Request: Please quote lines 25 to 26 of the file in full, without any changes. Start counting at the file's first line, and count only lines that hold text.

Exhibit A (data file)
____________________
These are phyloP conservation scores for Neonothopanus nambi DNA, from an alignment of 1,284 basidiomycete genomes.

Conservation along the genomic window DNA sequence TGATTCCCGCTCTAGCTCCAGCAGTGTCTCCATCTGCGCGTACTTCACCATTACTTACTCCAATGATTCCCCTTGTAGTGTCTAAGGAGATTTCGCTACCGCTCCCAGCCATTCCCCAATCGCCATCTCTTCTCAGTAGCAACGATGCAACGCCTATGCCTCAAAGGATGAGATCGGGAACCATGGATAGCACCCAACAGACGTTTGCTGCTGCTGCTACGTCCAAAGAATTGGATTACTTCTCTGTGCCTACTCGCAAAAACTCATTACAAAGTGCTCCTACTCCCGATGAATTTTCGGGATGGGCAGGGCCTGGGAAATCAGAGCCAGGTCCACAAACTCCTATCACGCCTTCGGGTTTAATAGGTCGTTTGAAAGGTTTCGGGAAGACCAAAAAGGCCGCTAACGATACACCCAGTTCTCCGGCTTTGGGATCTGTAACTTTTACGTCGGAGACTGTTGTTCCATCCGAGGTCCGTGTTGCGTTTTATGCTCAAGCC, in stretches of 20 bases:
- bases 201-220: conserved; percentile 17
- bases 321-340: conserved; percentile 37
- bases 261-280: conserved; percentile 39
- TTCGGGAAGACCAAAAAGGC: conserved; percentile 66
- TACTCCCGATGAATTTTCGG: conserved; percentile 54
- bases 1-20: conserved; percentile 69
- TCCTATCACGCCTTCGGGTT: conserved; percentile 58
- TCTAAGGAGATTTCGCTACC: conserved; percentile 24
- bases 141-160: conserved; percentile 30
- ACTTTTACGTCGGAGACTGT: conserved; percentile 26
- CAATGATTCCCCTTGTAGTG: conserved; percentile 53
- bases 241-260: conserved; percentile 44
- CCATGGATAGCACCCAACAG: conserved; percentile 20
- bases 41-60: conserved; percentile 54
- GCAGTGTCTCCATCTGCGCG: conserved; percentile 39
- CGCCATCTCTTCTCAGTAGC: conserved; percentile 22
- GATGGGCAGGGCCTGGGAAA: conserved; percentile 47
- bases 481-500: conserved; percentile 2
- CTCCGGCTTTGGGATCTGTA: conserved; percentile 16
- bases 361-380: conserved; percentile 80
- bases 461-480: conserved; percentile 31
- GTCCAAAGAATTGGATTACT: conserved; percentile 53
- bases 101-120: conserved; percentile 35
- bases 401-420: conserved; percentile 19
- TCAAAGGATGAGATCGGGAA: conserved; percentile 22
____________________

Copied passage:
- bases 101-120: conserved; percentile 35
- bases 401-420: conserved; percentile 19